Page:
“It’s hard to get an automobile in the Soviet Union. They are owned mainly by elite bureaucrats. It takes an average of ten years to get a car. Only one out of seven families has one. You have to go through a major process and pay for it in advance. So, this man went to a dealership and paid for his car. The dealer told him to come back in ten years to pick it up.


“Morning or afternoon?” the man asked the dealer.


“What difference does it make?” the dealer asked.


The man replied, “Well, the plumber is coming that morning.”


So, what was it about the meeting I attended that got my dander up?


Well, a guy from the Department of Juvenile Justice was praising his department’s effort to keep juvenile delinquents out of jail. Grants are being offered to courts for NOT locking up juvenile delinquents. He said it costs $94,000 per year for each juvenile in detention. That’s four times what it costs to lock up an adult. Federal regulations require that we educate the delinquents. It was never clear just what the other extra costs are.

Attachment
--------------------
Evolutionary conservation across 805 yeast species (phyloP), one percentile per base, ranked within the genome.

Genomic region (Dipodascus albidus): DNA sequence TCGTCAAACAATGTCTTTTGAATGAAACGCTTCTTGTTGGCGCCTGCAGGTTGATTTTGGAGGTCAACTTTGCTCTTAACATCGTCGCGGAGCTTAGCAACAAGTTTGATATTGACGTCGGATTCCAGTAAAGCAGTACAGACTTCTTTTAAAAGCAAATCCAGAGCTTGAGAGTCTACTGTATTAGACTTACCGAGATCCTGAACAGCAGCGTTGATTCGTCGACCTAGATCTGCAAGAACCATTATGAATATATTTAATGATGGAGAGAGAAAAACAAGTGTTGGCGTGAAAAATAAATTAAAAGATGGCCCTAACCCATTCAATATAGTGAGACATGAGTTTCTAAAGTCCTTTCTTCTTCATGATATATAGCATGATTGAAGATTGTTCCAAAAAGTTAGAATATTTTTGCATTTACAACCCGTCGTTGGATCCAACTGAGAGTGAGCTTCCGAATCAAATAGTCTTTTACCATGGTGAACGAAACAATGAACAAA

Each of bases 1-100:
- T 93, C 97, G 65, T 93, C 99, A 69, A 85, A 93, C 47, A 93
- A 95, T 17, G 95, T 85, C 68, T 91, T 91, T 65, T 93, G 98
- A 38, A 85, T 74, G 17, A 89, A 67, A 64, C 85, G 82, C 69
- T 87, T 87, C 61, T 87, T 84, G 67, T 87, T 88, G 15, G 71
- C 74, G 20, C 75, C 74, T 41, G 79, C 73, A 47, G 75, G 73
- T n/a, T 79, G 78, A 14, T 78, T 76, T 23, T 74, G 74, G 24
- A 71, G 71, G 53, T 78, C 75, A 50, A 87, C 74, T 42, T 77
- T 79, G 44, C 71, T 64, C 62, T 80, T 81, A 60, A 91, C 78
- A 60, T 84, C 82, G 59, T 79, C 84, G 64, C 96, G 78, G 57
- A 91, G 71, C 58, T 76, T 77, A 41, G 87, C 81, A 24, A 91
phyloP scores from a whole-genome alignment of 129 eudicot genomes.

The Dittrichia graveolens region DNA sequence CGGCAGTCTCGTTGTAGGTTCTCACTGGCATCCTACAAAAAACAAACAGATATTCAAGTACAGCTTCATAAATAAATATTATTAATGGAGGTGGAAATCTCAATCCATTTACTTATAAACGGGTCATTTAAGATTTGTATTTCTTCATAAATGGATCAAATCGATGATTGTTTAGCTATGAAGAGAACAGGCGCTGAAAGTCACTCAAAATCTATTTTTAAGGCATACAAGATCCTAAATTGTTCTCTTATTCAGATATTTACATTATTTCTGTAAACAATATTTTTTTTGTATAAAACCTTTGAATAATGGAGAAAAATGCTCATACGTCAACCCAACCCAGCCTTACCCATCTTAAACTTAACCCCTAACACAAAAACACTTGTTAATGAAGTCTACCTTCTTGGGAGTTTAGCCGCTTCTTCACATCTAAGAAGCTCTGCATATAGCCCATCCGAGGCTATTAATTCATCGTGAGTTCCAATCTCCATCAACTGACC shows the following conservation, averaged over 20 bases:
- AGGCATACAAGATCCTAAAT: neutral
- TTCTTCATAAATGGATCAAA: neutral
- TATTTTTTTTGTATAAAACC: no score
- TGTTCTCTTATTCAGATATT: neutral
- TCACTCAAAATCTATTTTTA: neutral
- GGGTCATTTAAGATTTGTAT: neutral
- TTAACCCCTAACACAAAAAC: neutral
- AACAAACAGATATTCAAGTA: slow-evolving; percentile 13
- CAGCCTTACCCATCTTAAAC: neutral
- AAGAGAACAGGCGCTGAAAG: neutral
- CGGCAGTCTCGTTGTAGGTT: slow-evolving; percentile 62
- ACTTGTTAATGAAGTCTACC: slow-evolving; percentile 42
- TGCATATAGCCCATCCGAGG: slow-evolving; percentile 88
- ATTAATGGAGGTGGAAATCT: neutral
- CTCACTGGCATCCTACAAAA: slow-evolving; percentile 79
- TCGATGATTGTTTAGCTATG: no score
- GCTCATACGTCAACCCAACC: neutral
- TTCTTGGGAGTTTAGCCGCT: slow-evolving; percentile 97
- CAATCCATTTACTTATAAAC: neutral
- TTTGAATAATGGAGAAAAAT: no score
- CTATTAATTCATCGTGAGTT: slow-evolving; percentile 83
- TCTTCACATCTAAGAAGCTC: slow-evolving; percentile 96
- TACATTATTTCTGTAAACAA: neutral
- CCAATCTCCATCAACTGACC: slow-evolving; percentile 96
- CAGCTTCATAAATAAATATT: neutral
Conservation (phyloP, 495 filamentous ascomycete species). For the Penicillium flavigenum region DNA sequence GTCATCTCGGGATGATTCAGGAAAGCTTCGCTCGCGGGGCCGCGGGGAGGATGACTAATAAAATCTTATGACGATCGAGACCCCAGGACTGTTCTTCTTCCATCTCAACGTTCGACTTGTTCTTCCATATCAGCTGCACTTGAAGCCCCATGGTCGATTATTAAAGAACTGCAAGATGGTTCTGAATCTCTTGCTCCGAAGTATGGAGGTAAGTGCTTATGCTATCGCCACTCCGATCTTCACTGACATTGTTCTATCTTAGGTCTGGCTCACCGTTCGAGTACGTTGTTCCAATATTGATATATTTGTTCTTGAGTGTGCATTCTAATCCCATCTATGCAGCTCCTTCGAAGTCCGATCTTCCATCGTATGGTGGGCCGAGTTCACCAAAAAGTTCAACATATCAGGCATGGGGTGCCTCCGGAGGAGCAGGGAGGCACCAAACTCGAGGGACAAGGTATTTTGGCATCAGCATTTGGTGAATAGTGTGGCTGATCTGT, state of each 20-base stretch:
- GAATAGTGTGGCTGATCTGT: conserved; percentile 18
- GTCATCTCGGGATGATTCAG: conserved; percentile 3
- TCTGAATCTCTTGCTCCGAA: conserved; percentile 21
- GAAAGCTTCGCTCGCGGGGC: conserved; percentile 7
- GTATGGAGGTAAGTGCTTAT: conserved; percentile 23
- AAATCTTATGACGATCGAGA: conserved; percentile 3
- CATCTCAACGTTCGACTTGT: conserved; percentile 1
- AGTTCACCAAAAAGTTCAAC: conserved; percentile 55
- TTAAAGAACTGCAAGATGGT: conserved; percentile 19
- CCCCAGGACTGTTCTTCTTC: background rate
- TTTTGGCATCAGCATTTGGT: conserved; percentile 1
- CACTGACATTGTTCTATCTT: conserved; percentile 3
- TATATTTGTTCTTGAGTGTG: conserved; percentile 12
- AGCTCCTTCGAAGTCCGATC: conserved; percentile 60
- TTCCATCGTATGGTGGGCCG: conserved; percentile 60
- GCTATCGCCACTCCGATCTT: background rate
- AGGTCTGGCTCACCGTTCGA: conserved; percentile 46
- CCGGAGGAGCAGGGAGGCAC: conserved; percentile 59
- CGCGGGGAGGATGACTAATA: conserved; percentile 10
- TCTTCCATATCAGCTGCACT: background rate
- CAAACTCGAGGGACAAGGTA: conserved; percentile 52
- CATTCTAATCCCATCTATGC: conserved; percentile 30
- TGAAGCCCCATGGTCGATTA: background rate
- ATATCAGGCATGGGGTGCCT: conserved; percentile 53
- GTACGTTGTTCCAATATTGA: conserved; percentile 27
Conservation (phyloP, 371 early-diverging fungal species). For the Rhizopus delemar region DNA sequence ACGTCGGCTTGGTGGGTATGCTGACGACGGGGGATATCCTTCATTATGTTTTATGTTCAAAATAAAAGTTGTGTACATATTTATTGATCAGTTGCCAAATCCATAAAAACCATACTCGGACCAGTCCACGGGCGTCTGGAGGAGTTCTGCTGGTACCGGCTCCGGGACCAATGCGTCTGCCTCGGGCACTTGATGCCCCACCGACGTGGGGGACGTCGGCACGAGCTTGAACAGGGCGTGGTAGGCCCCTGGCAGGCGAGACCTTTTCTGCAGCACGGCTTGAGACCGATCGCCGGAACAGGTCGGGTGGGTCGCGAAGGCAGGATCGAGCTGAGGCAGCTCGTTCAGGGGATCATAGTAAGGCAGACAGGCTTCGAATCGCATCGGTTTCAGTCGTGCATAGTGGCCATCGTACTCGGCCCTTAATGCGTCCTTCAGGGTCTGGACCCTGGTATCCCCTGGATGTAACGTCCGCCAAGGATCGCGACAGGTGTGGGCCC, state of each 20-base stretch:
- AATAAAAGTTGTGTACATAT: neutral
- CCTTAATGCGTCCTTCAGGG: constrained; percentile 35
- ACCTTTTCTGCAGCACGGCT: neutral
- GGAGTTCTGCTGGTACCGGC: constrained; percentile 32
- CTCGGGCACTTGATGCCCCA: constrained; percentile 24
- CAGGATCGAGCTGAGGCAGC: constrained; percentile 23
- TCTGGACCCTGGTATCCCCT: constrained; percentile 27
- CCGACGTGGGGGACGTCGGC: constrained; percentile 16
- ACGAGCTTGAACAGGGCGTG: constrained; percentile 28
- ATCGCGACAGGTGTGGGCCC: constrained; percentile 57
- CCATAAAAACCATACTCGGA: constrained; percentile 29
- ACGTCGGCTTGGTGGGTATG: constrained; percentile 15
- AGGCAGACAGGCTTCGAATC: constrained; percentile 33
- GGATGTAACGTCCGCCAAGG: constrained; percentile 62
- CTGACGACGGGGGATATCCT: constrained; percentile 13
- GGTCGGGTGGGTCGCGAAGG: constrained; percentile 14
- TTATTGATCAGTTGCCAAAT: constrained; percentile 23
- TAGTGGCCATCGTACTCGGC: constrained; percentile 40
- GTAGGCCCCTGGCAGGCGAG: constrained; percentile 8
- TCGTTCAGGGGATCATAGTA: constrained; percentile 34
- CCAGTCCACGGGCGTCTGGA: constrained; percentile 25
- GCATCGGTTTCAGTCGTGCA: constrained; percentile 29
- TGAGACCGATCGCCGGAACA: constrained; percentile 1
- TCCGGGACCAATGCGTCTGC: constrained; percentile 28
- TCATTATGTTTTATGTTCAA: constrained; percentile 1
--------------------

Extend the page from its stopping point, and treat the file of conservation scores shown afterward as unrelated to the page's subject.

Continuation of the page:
Here’s my problem. I know what these kids have done. I’ve seen the pictures of their victims after they are finished with them. I’ve seen them flashing gang signals. I know how dangerous they are. In my experience, the only kids in detention are the ones that need to be there.


Wouldn’t it make more sense to find a cheaper way to keep them away from the folks that they endanger? As a matter of fact, why shouldn’t we lock up the people who are ripping off taxpayers to charge that much in the first place?


Does it cost you $94,000 per year to raise your child?


Ronald Reagan was right. Government is like a baby.